In the carrying out of the practice of the present invention, an amount of raw waste was treated in accordance with the sequence of steps set forth hereinabove in connection with the description of the schematically illustrated assembly of apparatus components in the drawings. The raw waste liquid, for example, that in holding tank 11, measured 1500-2000 true color units as determined by the known platinum-cobalt method of determining color value which is described in the text, Standard Methods For Determination of Water and Waste Water, twelfth edition. An amount of raw waste was mixed with an amount of a lime slurry, while at the same time an amount of raw waste was intimately mixed with an appropriate amount of lime mud comprising essentially of calcium carbonate. The two resulting mixtures were mixed in an inline mixer identified by the reference numeral 40. The inline mixer may be a physical impeller mixer, a jet action mixer or an educator type of mixer providing an intimate contact and mixing of the two streams. The mixed liquid in mixer 40 and line 42 was determined to contain about 200 to 250 parts per million of lime as Ca(OH) and 250 400 parts per million of lime mud calculated on the basis of CaCO This proportion is eminently satisfactory and is achieved by determination of the concentration of hydrated lime and calcium carbonate in feed tanks 12 and 13' and appropriate control of pumps 22, 25, 27 and 29. The pH of the liquid mixture carried in line 42 and as introduced to clarifier 17 measured at the high end of the pH scale; that is, in the neighborhood of about 11.0 to 13.0. While in the clarifier, precipitation of calcium carbonate and conjoint agglomeration separation of color bodies from the liquid slurry occur particularly at the high pH. Overflow efiluent from the clarifier 17 was passed to carbonation tower 18 from which it proceeds to settling tank 20 and thence to secondary carbonation tower 19. Precipitation of residual calcium carbonate and conjoint agglomeration separation of residual color bodies also occur in the carbonation towers and particularly in settling tank 20. Discharge liquid exiting from tower 19 through pipe line 53 was found suitable for discharge to a source body of water such as the lake, river or stream. Thus, the discharge water was marked by (1) efficient and marked color removal in the range of to and (2) a measured pH of approximately neutral due to the residence time and contact with carbon dioxide in the carbonation towers and settling tank. Liquid in the first carbonation tower 18 had a measured pH of about 11.0 to 12.0.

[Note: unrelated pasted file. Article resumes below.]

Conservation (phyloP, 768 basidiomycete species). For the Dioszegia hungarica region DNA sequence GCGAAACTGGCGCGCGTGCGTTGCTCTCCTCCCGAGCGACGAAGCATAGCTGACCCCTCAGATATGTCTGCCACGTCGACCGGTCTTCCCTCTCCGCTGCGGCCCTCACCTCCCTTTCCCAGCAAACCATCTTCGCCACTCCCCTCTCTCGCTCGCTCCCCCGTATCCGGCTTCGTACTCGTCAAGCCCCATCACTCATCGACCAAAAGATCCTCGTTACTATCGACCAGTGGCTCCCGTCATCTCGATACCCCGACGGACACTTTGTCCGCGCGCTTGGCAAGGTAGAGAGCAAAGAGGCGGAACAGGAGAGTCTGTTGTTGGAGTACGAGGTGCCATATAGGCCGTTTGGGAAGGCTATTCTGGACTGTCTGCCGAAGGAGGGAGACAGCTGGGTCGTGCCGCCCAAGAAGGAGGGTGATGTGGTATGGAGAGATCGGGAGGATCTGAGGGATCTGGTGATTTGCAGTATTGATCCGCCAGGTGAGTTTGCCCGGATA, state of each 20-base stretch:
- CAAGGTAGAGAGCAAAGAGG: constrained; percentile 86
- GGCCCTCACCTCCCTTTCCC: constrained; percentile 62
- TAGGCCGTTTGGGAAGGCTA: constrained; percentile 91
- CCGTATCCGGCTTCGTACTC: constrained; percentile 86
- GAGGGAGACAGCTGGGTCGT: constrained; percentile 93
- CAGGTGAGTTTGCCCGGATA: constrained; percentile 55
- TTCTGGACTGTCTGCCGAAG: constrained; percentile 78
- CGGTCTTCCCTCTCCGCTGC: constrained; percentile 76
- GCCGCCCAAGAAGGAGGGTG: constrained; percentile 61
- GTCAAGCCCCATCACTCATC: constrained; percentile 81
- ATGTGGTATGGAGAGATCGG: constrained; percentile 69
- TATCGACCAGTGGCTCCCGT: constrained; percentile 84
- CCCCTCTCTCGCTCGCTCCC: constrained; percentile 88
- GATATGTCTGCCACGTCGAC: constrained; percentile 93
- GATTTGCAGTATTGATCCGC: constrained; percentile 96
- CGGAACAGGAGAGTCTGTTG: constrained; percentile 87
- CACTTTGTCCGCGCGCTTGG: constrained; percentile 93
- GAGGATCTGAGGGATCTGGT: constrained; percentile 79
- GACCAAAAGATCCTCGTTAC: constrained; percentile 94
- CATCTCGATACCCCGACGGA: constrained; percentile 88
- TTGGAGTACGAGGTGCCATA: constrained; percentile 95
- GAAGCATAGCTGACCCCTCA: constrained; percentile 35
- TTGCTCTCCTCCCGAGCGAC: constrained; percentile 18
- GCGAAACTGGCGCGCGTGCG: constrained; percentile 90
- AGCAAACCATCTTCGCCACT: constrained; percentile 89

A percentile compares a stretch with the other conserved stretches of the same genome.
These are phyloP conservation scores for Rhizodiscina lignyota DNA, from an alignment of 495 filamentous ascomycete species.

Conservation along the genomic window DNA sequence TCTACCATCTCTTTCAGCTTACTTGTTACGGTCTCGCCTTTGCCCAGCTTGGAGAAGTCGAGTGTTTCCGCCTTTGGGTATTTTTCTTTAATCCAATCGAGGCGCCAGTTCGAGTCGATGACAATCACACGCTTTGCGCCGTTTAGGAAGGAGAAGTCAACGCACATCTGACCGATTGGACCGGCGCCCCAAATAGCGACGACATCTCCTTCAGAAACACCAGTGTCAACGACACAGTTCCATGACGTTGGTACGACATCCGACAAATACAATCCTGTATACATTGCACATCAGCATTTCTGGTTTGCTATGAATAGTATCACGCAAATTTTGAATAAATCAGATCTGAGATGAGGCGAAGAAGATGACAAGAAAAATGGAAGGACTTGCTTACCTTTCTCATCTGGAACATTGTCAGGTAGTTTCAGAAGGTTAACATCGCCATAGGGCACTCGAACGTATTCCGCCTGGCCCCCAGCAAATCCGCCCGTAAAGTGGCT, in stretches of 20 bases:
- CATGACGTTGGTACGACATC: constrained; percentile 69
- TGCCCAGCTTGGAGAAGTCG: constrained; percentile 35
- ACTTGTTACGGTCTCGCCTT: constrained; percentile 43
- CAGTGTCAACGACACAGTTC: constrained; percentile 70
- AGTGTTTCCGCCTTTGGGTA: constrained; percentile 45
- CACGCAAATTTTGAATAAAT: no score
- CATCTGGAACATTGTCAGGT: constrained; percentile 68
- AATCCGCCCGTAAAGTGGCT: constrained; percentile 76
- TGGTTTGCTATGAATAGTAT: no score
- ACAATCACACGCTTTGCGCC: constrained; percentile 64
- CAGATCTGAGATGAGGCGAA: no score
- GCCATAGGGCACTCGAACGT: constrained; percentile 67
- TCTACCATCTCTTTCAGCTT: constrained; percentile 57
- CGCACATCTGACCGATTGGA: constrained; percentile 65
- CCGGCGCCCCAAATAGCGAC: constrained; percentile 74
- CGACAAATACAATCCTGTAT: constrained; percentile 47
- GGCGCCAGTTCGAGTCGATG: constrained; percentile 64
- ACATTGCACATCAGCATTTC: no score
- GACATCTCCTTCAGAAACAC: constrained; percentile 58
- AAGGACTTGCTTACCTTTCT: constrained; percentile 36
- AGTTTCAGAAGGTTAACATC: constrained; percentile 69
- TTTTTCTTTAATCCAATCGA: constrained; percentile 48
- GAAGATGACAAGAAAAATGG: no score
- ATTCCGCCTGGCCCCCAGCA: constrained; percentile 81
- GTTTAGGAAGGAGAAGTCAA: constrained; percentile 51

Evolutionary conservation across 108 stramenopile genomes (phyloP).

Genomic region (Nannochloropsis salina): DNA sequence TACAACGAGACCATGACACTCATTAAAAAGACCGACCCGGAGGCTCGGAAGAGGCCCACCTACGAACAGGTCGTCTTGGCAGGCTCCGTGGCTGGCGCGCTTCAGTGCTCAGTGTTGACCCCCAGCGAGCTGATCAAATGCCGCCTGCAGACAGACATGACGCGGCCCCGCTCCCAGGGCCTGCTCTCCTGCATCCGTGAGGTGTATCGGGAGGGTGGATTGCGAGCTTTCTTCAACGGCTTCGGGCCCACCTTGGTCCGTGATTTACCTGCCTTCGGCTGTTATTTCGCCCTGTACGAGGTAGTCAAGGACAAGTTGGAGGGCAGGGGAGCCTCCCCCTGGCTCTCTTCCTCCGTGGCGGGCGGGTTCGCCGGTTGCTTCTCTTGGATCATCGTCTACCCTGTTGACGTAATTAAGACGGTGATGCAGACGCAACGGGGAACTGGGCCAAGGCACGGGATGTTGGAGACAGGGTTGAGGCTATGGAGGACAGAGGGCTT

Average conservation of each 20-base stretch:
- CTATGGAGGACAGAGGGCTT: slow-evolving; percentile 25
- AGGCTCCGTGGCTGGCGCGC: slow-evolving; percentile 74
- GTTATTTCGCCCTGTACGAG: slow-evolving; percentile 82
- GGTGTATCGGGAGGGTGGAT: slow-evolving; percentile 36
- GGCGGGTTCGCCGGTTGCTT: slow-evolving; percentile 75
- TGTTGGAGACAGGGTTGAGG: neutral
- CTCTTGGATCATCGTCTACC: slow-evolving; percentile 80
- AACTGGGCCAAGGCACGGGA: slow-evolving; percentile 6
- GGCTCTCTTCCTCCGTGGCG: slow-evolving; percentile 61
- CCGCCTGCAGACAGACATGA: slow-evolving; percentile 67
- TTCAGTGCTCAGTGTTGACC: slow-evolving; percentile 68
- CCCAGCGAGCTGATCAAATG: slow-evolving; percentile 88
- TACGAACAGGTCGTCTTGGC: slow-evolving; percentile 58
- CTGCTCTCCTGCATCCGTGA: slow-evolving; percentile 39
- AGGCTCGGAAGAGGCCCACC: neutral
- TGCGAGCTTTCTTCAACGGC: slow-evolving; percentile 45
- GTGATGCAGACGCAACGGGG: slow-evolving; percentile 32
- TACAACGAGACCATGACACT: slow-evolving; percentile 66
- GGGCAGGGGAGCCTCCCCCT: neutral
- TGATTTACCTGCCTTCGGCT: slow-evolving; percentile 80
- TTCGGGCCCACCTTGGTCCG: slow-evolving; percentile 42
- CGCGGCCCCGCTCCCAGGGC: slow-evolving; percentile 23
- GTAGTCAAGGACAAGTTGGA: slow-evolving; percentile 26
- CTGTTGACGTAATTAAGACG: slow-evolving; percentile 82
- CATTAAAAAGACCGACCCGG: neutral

It will be appreciated that higher concentrations of hydrated lime [calculated on the bas of Ca(OCH) and lime mud [calculated on the basis of CaCO will be indi cated with raw waste liquid possessing color values higher than that recited hereinabove.